Gig103 wrote:Has anyone used their CPAP on an overnight flight, either with a battery or with onboard power? I like to fly red-eye to Europe and I was thinking that it would save the other passengers the discomfort of my snoring, and I'm already carrying it on.
Check with the airline first, in advance.....Special Handling Section.
Some airlines give a free power point in tourist, usually you have to sit in the seat just forward of a door. Others will insist on an upgrade (at your expense).
In my experience the machine will have to be cleared.........involves filling in a form, with a check box against a list of machines and possibly the serial number. A letter of medical necessity may be required (available from your sleep clinic.......should be free). Whole operation should be done by fax, with approval within 48 hours.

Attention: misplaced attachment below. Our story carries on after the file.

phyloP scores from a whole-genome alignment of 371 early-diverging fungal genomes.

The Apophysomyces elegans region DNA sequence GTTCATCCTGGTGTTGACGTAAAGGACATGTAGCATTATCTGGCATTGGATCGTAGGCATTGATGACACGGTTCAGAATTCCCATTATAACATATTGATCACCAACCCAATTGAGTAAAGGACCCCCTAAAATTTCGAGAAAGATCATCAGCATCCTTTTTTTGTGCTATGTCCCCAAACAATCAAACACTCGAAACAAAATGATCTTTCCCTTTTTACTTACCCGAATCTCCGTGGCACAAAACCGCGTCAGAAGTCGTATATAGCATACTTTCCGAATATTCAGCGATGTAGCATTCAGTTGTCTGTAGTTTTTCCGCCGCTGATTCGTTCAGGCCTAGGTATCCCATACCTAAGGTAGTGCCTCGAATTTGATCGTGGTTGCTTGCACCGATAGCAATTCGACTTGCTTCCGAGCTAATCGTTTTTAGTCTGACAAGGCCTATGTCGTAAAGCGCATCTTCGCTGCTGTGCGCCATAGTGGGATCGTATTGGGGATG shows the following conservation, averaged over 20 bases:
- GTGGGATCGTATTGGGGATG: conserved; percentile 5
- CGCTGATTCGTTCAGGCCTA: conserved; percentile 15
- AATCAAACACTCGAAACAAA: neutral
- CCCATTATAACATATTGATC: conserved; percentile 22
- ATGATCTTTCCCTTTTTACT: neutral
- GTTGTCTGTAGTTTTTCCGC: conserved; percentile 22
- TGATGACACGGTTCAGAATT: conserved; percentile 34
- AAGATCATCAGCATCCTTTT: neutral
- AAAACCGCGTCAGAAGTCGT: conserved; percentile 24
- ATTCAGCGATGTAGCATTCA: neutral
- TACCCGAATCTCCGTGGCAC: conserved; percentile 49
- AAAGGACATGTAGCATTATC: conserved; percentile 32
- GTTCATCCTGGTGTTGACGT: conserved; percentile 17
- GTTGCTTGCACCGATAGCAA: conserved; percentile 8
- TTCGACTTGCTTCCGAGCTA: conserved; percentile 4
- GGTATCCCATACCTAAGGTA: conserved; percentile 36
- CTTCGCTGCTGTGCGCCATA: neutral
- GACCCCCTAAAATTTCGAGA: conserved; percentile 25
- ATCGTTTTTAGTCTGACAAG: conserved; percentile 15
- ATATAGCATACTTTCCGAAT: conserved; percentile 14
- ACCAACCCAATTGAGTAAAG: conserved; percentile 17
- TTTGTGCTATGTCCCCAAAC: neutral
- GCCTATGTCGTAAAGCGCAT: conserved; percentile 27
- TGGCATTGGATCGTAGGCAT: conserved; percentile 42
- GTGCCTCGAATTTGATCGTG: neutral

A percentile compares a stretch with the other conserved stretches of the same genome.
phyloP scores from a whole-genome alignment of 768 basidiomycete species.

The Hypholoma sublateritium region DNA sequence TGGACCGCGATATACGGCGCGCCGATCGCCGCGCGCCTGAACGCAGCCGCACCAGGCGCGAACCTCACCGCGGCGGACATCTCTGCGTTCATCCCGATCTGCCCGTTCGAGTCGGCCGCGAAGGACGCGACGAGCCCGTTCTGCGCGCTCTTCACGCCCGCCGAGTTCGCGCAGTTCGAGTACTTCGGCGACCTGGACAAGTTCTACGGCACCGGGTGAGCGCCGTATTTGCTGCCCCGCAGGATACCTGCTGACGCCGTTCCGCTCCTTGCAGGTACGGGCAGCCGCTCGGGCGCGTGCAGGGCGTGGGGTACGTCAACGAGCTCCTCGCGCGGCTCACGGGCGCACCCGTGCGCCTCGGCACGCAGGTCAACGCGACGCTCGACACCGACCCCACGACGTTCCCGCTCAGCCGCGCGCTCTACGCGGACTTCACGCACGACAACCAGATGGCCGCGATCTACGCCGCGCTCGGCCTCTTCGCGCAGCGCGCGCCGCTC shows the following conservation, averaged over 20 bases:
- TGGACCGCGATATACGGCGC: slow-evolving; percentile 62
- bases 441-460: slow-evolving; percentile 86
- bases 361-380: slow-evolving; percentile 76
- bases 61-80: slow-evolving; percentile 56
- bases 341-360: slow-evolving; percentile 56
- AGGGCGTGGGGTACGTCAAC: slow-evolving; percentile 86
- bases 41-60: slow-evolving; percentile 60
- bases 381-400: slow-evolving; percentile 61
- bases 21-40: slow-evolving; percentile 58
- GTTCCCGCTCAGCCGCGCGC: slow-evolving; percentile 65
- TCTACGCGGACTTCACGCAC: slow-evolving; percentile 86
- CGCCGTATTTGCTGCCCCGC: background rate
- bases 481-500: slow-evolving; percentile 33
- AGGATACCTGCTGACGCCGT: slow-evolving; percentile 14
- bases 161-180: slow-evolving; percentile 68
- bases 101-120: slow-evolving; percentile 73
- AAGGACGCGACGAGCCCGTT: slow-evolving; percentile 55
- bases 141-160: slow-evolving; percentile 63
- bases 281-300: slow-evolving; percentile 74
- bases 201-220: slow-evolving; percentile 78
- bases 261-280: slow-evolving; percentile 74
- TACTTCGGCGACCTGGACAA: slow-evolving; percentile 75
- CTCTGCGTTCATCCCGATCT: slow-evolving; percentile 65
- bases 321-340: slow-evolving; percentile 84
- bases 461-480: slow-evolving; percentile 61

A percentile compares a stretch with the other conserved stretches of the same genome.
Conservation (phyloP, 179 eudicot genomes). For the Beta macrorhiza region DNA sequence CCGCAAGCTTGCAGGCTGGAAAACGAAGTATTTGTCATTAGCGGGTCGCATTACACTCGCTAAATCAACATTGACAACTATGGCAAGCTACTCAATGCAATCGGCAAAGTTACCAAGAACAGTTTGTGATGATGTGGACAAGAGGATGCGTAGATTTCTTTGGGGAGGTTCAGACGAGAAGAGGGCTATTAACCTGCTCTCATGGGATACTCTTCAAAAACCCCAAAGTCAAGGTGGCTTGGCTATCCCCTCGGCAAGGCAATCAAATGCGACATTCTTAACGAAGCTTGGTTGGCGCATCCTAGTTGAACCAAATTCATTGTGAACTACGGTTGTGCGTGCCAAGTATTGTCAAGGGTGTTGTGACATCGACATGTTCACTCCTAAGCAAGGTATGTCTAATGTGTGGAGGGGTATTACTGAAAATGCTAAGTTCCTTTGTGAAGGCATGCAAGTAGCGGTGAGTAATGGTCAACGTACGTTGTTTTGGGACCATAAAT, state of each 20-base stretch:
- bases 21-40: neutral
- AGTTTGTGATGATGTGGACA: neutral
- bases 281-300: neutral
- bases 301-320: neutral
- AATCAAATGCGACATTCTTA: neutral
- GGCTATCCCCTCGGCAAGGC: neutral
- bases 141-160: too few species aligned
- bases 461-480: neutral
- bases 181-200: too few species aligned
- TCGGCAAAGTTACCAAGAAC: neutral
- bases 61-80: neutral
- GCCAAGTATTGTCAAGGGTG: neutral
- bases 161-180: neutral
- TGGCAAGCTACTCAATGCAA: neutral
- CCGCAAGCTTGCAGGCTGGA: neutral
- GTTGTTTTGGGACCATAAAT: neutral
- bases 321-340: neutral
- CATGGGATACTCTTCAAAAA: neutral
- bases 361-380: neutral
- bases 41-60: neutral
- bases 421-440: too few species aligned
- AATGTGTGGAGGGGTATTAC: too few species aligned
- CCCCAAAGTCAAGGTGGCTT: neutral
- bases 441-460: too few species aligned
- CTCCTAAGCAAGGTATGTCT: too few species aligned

A battery operated machine is much easier. Once the lithium ion battery pack conforms to FAA standards........away you go. Clearance should not be required as it is similar to a laptop. You may require a letter of medical necessity.
I have found in the past that TMI (Too much information) can be a bad thing, in completing forms or talking to airline officials. Just assume that they know what OSA and CPAP is and tell them that you want to use your machine on a long haul flight..........
I have travelled through a sizeable section of the world with my CPAP, with almost no hassle. I haven't been to Israel, which I believe can be tough (CPAP wise and security). Only 'hassle' I have had was in Frankfurt where they insisted on swabbing the machine.........and that's no big deal. I have a friend who was stopped in Prague by a female security person........she took out a Phillips screwdriver and wanted to open up the back of his CPAP machine........she picked the wrong man......he is in his seventies, uses a walking stick and advised her of his intention to use it
on her. After a little 'stand off' she let him through.
Best advice is early planning.
Best of luck.
The untreated Sleep Apnoea sufferer died quietly in his sleep..
Unlike his three passengers who died screaming !
The first 40 years of childhood are by far the hardest